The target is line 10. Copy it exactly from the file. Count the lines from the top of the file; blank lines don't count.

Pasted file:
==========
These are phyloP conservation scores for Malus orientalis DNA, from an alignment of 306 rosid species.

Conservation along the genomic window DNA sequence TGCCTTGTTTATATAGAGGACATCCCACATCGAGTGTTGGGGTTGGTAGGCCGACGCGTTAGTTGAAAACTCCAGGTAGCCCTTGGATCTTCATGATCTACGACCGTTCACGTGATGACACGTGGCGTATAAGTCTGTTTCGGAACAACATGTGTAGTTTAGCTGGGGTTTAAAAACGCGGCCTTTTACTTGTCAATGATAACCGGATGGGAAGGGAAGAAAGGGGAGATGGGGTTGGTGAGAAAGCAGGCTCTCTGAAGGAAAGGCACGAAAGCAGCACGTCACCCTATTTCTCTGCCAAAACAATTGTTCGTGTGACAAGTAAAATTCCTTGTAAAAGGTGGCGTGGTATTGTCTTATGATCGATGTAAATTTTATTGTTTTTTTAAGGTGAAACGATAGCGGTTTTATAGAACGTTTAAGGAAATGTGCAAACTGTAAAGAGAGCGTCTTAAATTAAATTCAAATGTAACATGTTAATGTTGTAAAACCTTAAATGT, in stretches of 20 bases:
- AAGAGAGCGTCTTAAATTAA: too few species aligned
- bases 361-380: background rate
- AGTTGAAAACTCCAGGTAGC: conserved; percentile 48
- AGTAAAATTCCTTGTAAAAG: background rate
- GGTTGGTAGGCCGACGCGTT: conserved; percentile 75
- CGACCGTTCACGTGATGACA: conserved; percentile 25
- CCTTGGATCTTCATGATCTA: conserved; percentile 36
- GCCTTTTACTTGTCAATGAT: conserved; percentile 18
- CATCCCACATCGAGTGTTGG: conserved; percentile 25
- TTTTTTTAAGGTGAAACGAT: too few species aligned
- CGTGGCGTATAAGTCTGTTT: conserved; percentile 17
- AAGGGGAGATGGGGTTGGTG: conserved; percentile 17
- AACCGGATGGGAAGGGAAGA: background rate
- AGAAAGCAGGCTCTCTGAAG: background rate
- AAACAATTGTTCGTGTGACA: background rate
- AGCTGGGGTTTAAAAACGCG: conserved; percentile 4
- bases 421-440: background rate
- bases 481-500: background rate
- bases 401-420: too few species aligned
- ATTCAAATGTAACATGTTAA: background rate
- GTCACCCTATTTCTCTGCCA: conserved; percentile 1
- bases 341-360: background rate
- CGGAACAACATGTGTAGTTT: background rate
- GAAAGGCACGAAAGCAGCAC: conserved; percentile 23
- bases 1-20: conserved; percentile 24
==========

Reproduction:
- GCCTTTTACTTGTCAATGAT: conserved; percentile 18